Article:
Friday, March 1, 2013

Bloodlines by Richelle Mead - Book Review

Blood doesn't lie...

Sydney is an alchemist, one of a group of humans who dabble in magic and serve to bridge the worlds of human and vampires. They protect vampire secrets - and human lives. When Sydney is torn from her bed in the middle of the night, at first she thinks she's still being punished for her complicated alliance with dhampir Rose Hathaway. But what unfolds is far worse. Jill Dragomir - the sister of Moroi Queen Lissa Dragomir - is in mortal danger, and the Moroi must send her into hiding. To avoid a civil war, Sydney is called upon to act as Jill's guardian and protector, posing as her roommate in the last place anyone would think to look for vampire royalty - a human boarding school in Palm Springs, California. But instead of finding safety at Amberwood Prep, Sydney discovers the drama is only just beginning...

When I read this for the first time a little after its release, I was still riding my VA high so the return to that world, to my favorite snarky, spoiled Moroi, seemed like a wonderful treat. I loved Bloodlines then, but with this reread, I don’t know, it’s just lost most of its magic. Sydney is, dare I say it, a boring character and a lot of Bloodlines – especially stereotypical high school bitch, Laurel – just seem like reused plotlines from Vampire Academy. (Redheaded, human version of Mia, anyone?) The ego-driven Keith Darnell seemed like too cliché of an asshole, and certain aspects of him and his past transgressions just cheapened the story, in my opinion. Jill, while I usually adore her sweet innocence and fiery determination to be strong enough to help her friends, just seemed a bit too perfect here. She had boys drooling over her, which honestly gets on my nerves in most stories, especially when the character is supposed to be shy and on the fringes of outcast society. Even my favorite character, Adrian Ivashkov, seemed to lose something in the transfer from Vampire Academy to Bloodlines; he’s become a watered-down version of the sarcastic, witty, misunderstood party boy I fell in love with in the mother series.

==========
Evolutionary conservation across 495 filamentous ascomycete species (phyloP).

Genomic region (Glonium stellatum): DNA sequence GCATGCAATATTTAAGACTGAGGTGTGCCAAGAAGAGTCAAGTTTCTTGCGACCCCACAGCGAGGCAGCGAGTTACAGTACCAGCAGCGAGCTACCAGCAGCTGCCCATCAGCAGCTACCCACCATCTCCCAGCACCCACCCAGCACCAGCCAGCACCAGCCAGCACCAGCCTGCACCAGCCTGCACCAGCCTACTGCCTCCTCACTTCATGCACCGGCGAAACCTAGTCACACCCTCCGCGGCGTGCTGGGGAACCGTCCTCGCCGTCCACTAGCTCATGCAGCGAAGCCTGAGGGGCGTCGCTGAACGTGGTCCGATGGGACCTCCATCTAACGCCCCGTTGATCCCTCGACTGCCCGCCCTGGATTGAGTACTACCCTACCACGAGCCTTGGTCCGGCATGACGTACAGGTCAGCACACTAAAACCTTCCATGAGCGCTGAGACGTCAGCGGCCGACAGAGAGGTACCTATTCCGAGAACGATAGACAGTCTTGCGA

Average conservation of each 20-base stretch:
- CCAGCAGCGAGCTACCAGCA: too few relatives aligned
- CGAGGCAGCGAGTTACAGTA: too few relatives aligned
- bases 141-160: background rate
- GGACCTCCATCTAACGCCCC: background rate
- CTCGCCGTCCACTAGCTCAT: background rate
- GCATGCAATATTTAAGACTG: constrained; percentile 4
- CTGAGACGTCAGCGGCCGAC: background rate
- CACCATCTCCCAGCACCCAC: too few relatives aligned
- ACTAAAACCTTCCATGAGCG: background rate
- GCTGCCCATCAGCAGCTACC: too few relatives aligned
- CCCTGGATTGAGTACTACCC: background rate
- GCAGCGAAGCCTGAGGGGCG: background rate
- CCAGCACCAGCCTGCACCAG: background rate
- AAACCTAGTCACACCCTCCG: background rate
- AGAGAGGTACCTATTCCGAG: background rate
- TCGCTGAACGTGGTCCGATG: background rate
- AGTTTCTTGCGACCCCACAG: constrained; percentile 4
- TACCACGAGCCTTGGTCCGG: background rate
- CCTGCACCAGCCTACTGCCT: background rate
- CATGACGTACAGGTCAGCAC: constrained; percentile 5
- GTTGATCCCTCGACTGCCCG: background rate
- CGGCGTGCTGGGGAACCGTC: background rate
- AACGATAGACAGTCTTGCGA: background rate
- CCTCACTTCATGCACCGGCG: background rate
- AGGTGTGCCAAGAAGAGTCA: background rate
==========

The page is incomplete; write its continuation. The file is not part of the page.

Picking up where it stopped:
I love Richelle Mead, so what I’m about to say seems a bit blasphemous even to me, but honestly I’m getting the feeling that Bloodlines (and maybe even the last couple of VA installments) is a series born more out of publishers’ greed to cash in on a popular YA franchise than something the author holds near and dear to her heart still, and that really shows in the quality. I know most people adored this book, including two of my most cherished friends who were right there with me in the thick of my Vampire Academy obsession, so this may seem a bit harsh. But I honestly feel that Bloodlines is almost completely devoid of what made Vampire Academy so special; it’s a good plotline without heart, delivered in a flat, boring voice, with only a few highs amid the almost solid averageness of the book.

I did like Bloodlines, or I wouldn’t have given it 3 stars, but overall, I was pretty disappointed in my reread of it. Looking back, what I loved most about it the first time were things left over from Vampire Academy, and not things Bloodlines actually brought to the table.

Bloodlines - 3 out of 5 stars

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